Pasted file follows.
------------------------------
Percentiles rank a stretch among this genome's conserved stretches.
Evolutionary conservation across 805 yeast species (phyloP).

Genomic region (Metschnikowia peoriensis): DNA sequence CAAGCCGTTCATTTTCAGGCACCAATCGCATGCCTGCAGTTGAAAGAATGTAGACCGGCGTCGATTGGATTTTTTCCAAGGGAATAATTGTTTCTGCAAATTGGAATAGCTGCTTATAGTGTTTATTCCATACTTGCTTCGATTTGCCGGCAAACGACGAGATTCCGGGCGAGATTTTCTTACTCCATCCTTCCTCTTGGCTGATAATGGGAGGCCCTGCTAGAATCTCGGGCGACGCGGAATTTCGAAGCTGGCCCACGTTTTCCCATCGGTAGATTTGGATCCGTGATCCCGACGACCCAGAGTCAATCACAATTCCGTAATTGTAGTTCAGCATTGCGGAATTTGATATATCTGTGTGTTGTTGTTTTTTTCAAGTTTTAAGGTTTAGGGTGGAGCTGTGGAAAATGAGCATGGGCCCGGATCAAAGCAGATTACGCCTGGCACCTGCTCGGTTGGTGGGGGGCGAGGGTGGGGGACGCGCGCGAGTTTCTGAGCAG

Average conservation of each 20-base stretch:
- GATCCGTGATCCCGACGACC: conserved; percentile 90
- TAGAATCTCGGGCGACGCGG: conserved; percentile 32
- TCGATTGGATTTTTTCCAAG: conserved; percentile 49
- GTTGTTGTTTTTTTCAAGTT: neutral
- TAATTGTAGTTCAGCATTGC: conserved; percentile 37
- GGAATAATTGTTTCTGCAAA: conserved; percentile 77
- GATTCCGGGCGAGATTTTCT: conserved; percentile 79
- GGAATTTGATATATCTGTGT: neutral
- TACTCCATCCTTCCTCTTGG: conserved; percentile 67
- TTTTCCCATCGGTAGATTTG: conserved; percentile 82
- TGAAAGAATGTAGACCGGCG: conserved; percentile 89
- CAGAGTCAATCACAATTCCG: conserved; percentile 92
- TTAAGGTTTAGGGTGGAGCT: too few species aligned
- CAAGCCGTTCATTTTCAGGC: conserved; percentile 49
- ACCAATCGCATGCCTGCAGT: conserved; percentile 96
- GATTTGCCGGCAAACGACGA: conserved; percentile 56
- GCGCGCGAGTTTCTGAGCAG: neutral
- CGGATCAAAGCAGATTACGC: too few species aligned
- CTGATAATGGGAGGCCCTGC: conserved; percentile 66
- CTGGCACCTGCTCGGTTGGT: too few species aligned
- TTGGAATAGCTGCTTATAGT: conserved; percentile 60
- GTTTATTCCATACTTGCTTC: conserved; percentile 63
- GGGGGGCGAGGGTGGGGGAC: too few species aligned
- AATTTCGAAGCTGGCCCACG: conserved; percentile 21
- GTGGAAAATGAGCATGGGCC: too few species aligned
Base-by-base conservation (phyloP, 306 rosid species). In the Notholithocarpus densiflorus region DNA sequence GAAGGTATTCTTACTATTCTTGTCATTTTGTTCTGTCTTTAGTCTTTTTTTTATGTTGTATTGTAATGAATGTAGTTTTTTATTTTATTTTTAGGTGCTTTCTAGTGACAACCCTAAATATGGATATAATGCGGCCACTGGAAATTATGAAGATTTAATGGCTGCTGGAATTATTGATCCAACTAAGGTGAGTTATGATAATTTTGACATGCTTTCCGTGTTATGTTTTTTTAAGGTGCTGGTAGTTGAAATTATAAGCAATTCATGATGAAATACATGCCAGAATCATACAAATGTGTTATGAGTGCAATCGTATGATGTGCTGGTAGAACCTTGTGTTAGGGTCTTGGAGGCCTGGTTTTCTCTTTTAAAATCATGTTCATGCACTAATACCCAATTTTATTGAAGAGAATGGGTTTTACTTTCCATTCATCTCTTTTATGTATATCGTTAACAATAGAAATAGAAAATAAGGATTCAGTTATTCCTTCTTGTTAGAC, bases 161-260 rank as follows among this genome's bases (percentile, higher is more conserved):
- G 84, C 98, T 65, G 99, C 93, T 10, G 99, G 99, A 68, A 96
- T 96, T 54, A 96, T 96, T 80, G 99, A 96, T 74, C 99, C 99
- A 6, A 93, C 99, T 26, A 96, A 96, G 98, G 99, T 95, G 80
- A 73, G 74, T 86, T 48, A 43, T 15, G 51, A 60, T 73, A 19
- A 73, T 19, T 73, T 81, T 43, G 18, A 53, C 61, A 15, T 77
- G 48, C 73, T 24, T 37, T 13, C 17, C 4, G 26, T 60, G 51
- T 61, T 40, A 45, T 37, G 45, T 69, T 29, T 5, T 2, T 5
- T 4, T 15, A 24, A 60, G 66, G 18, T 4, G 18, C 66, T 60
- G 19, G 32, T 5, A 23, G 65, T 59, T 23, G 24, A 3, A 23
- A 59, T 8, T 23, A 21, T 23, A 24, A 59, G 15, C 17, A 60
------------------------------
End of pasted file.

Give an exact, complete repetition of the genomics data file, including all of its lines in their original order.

Percentiles rank a stretch among this genome's conserved stretches.
Evolutionary conservation across 805 yeast species (phyloP).

Genomic region (Metschnikowia peoriensis): DNA sequence CAAGCCGTTCATTTTCAGGCACCAATCGCATGCCTGCAGTTGAAAGAATGTAGACCGGCGTCGATTGGATTTTTTCCAAGGGAATAATTGTTTCTGCAAATTGGAATAGCTGCTTATAGTGTTTATTCCATACTTGCTTCGATTTGCCGGCAAACGACGAGATTCCGGGCGAGATTTTCTTACTCCATCCTTCCTCTTGGCTGATAATGGGAGGCCCTGCTAGAATCTCGGGCGACGCGGAATTTCGAAGCTGGCCCACGTTTTCCCATCGGTAGATTTGGATCCGTGATCCCGACGACCCAGAGTCAATCACAATTCCGTAATTGTAGTTCAGCATTGCGGAATTTGATATATCTGTGTGTTGTTGTTTTTTTCAAGTTTTAAGGTTTAGGGTGGAGCTGTGGAAAATGAGCATGGGCCCGGATCAAAGCAGATTACGCCTGGCACCTGCTCGGTTGGTGGGGGGCGAGGGTGGGGGACGCGCGCGAGTTTCTGAGCAG

Average conservation of each 20-base stretch:
- GATCCGTGATCCCGACGACC: conserved; percentile 90
- TAGAATCTCGGGCGACGCGG: conserved; percentile 32
- TCGATTGGATTTTTTCCAAG: conserved; percentile 49
- GTTGTTGTTTTTTTCAAGTT: neutral
- TAATTGTAGTTCAGCATTGC: conserved; percentile 37
- GGAATAATTGTTTCTGCAAA: conserved; percentile 77
- GATTCCGGGCGAGATTTTCT: conserved; percentile 79
- GGAATTTGATATATCTGTGT: neutral
- TACTCCATCCTTCCTCTTGG: conserved; percentile 67
- TTTTCCCATCGGTAGATTTG: conserved; percentile 82
- TGAAAGAATGTAGACCGGCG: conserved; percentile 89
- CAGAGTCAATCACAATTCCG: conserved; percentile 92
- TTAAGGTTTAGGGTGGAGCT: too few species aligned
- CAAGCCGTTCATTTTCAGGC: conserved; percentile 49
- ACCAATCGCATGCCTGCAGT: conserved; percentile 96
- GATTTGCCGGCAAACGACGA: conserved; percentile 56
- GCGCGCGAGTTTCTGAGCAG: neutral
- CGGATCAAAGCAGATTACGC: too few species aligned
- CTGATAATGGGAGGCCCTGC: conserved; percentile 66
- CTGGCACCTGCTCGGTTGGT: too few species aligned
- TTGGAATAGCTGCTTATAGT: conserved; percentile 60
- GTTTATTCCATACTTGCTTC: conserved; percentile 63
- GGGGGGCGAGGGTGGGGGAC: too few species aligned
- AATTTCGAAGCTGGCCCACG: conserved; percentile 21
- GTGGAAAATGAGCATGGGCC: too few species aligned
Base-by-base conservation (phyloP, 306 rosid species). In the Notholithocarpus densiflorus region DNA sequence GAAGGTATTCTTACTATTCTTGTCATTTTGTTCTGTCTTTAGTCTTTTTTTTATGTTGTATTGTAATGAATGTAGTTTTTTATTTTATTTTTAGGTGCTTTCTAGTGACAACCCTAAATATGGATATAATGCGGCCACTGGAAATTATGAAGATTTAATGGCTGCTGGAATTATTGATCCAACTAAGGTGAGTTATGATAATTTTGACATGCTTTCCGTGTTATGTTTTTTTAAGGTGCTGGTAGTTGAAATTATAAGCAATTCATGATGAAATACATGCCAGAATCATACAAATGTGTTATGAGTGCAATCGTATGATGTGCTGGTAGAACCTTGTGTTAGGGTCTTGGAGGCCTGGTTTTCTCTTTTAAAATCATGTTCATGCACTAATACCCAATTTTATTGAAGAGAATGGGTTTTACTTTCCATTCATCTCTTTTATGTATATCGTTAACAATAGAAATAGAAAATAAGGATTCAGTTATTCCTTCTTGTTAGAC, bases 161-260 rank as follows among this genome's bases (percentile, higher is more conserved):
- G 84, C 98, T 65, G 99, C 93, T 10, G 99, G 99, A 68, A 96
- T 96, T 54, A 96, T 96, T 80, G 99, A 96, T 74, C 99, C 99
- A 6, A 93, C 99, T 26, A 96, A 96, G 98, G 99, T 95, G 80
- A 73, G 74, T 86, T 48, A 43, T 15, G 51, A 60, T 73, A 19
- A 73, T 19, T 73, T 81, T 43, G 18, A 53, C 61, A 15, T 77
- G 48, C 73, T 24, T 37, T 13, C 17, C 4, G 26, T 60, G 51
- T 61, T 40, A 45, T 37, G 45, T 69, T 29, T 5, T 2, T 5
- T 4, T 15, A 24, A 60, G 66, G 18, T 4, G 18, C 66, T 60
- G 19, G 32, T 5, A 23, G 65, T 59, T 23, G 24, A 3, A 23
- A 59, T 8, T 23, A 21, T 23, A 24, A 59, G 15, C 17, A 60